decisions, but it probably isn't worth the trouble. Get yourself a CorelDraw
do your own artwork and get Ron Roberts at Rail Graphics to print them for you.
Graphics does all the decals for my local operating group and we are pleased to
with the quality of their work.
Making your own decals, especially white ones, is a major PITA.
On 1/31/04 5:50 PM, in article email@example.com,
I HAVE and ALPS, and it is NOT a PITA. You print to it like you would any
other printer, but just load blank decal paper in the paper tray. There are
no "burning hoops" that I am aware of, as ALPS still makes the ribbons (and
has to by law) for several years yet. Even then, ALPS still makes the
printer for Oki and others, but just overseas, so those are available gray
market. Check the ALPS list on Yahoo for more info.
BTW, one of my local friends is an OKI rep, and I forward almost every
letter like this to him in the hopes OKI will listen to him that there IS a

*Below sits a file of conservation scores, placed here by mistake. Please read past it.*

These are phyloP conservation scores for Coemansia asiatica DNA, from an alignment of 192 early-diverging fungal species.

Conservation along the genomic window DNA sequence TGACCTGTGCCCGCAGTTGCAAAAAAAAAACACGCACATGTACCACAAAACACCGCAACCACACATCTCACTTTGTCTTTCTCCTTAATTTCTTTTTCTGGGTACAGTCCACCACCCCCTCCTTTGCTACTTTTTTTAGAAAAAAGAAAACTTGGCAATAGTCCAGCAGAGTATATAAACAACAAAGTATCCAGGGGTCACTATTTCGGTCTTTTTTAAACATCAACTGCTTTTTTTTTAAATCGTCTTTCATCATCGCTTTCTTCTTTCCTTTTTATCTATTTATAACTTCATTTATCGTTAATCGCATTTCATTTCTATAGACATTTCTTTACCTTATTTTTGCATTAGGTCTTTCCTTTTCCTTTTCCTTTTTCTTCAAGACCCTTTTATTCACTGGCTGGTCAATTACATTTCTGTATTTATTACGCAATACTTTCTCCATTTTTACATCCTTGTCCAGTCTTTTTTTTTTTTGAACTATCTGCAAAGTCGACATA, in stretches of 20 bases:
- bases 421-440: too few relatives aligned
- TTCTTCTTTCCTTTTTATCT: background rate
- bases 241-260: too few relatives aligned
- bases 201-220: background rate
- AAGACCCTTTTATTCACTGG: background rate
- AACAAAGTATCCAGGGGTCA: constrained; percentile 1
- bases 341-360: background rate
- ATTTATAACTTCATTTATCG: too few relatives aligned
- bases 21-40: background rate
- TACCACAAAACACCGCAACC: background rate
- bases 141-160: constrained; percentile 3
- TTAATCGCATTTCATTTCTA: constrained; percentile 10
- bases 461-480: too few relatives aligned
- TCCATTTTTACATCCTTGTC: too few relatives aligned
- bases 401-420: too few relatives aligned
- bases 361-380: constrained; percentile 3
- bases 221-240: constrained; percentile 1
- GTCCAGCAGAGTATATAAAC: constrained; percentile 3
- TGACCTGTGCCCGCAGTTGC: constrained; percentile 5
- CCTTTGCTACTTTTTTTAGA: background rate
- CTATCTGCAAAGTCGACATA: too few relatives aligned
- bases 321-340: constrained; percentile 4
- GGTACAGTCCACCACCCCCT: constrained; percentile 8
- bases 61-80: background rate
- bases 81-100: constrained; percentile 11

demand for this printer in the states.
On Sat, 31 Jan 2004 23:50:06 GMT, Froggy @ The Pond.com purred:
While ALPS is no longer sold in the US I disagree about having
problems getting support or supplies. ALPS support has been wonderful.
They supplied me with drivers for machines no longer made, pointed me
to suppliers for materials and supplies and have been far more helpful
than any US sold printer maker. I wish they were more easily available
in the US (you CAN get new ones and supplies from European Dealers) I
would not hesitate to get another one.
Let me just add a few notes about ALPS printers.
I have one that I bought on ebay for only $97. It works like a charm. But
I found out later that I got extremely lucky.
ALPS printers work by passing a wax-coated ribbon over a print head that
prints by heat. A very common problem with the printers is that some of the
heat elements in the head burn out, which results in "banding" in the
printing. There's absolutly no remedy for this except complete replacement